By Stephanie Ciccarelli
August 20, 2008
In this article, we'll talk a bit about the market and how the acting style of Realism rules this exciting and fascinating genre.
Also, find out how to avoid silly (yet common) mistakes that most actors fail to realize at the onset. Be one of the smart ones and read this article first before going to the studio!
According to Pat Fraley, interactive / gaming projects are 80% drama driven. Also, 95% of all game tracks are recorded talent by talent and not in an ensemble setting.
There usually isn't much by way of direction, so if you find yourself auditioning for one of these jobs, you need to guess and rely on instinct.
During the recording sessions once you've landed the gig, the director will be a source of great knowledge and assistance, providing context for each and every line of dialogue.
Authenticity is very important for interactive / gaming voice overs so it is up the voice actor to project a realistic persona for their characters and play your actions out based upon motivations. The only way to deliver a realistic performance is good acting.
Being authentic is related to making real choices. There are two kinds of actors, smart actors and stupid actors.
à¹ When called to sigh, sigh on the the line. Most actors will sigh at the beginning of the sentence or line and it's way too predictable. Sigh on the line.
à¹ Abide by the Series of Three when delivering your lines. Pat has mentioned this before but it is good to review. You can use the Goldilocks method of "Too Hot, Too Cold, Just Right", or any other combination of relative feelings toward whoever it is you are talking to in the script, perhaps "Love, Like, Hate", or Like, Impartial, or Dislike".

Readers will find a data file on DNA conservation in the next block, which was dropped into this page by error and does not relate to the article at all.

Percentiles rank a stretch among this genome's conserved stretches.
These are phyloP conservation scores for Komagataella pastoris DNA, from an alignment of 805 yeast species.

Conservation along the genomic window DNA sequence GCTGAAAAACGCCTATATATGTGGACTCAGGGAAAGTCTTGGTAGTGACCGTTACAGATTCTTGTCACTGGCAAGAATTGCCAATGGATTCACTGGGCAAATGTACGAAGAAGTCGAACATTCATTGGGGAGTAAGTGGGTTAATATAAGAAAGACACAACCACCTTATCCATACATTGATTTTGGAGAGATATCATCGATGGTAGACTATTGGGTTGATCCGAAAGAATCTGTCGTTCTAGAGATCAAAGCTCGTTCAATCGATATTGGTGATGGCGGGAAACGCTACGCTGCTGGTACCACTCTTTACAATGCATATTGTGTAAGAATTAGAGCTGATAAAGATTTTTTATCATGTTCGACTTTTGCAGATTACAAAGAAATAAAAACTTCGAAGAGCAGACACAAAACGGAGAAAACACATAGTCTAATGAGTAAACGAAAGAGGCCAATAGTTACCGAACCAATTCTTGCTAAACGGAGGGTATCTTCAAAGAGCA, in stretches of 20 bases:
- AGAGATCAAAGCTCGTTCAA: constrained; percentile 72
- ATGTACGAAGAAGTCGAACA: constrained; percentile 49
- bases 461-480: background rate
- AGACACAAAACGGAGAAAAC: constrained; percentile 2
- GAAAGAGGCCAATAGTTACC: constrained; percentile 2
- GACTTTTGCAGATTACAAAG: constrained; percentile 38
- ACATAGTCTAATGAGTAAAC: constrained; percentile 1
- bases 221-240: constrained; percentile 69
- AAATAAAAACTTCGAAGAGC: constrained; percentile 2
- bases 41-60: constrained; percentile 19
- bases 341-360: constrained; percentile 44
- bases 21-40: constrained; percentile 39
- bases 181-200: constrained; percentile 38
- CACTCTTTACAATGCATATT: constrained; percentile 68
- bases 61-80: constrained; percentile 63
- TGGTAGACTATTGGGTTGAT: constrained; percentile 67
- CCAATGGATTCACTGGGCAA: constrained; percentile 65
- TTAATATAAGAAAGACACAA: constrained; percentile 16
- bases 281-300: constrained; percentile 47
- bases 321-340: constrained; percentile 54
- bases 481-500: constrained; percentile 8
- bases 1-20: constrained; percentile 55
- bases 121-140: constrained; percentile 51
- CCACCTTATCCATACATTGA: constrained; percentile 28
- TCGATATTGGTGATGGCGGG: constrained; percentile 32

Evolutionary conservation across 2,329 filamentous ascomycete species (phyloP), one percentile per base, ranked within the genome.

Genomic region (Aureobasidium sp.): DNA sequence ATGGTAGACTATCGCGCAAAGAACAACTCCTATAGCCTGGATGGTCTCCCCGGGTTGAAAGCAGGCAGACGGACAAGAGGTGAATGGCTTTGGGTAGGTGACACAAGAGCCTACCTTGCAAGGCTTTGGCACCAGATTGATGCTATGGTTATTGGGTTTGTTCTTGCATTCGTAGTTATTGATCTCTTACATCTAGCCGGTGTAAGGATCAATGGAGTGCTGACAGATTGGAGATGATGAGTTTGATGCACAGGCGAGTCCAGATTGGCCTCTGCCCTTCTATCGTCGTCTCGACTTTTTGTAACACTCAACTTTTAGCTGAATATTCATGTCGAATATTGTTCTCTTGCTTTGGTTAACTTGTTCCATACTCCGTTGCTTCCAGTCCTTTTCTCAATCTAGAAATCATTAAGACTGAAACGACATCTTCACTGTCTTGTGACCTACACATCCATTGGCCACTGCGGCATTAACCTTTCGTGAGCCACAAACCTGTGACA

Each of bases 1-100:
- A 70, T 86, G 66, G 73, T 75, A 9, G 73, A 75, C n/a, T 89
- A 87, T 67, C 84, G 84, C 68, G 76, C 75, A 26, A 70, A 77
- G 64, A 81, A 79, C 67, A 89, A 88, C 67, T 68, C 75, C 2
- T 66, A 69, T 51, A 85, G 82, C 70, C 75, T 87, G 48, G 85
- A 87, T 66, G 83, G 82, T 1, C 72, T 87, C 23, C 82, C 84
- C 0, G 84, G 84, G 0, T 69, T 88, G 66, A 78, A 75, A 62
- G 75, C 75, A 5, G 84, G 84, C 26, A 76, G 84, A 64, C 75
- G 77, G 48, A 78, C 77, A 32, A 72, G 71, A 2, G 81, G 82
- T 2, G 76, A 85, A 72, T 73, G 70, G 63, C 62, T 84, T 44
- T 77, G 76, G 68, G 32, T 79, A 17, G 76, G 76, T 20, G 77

à¹ When you need to speak to small groups of people, don't yell if it's an intimate setting; make sure that your voice and its projection is equal to what one would expect in real life. Similarly, if you're addressing groups of 20 - 50 or larger groups, oh let's say 10,000 people in an army, be mindful of the scope and project as necessary.
à¹ If you are recording for an older character, don't make them sound like they have one foot in the grave. People in their 50s, 60s, and in even their 70s still have a robust quality to their voices. There's no need to sound 100 years old when it calls for a mature, senior voice.
à¹ Don't touch microphones in the studio but ask for assistance. More on that below.
à¹ 5 fingers, hand width away, then 5 fingers open for further distance.
à¹ For intimate conversations get closer, as close as 3 fingers distance.
à¹ Never touch the microphone or adjust the pop filter / wind screen. If you want it moved, ask the recording engineer to make the adjustment. You can move the script or script stand.
à¹ Get a comfortable headphone mix. Try putting one head phone on, and the other side of the headphone off so that you hear your true self.
This is also a good technique if you are recording in a group. It's easier to communicate in group, by listening directly and not through the headphones.
In relation to character voice acting :
"Never give up your power until you have to."
"To realize a really good choice, you have to work the mic."
I'd love to hear from you so leave a comment!
Â©iStockphoto.com/AF-studioRelated Topics: how to, interactive / gaming, Microphones, Pat Fraley, pop filter, the serious, voice acting, voice over, voice overs, workshop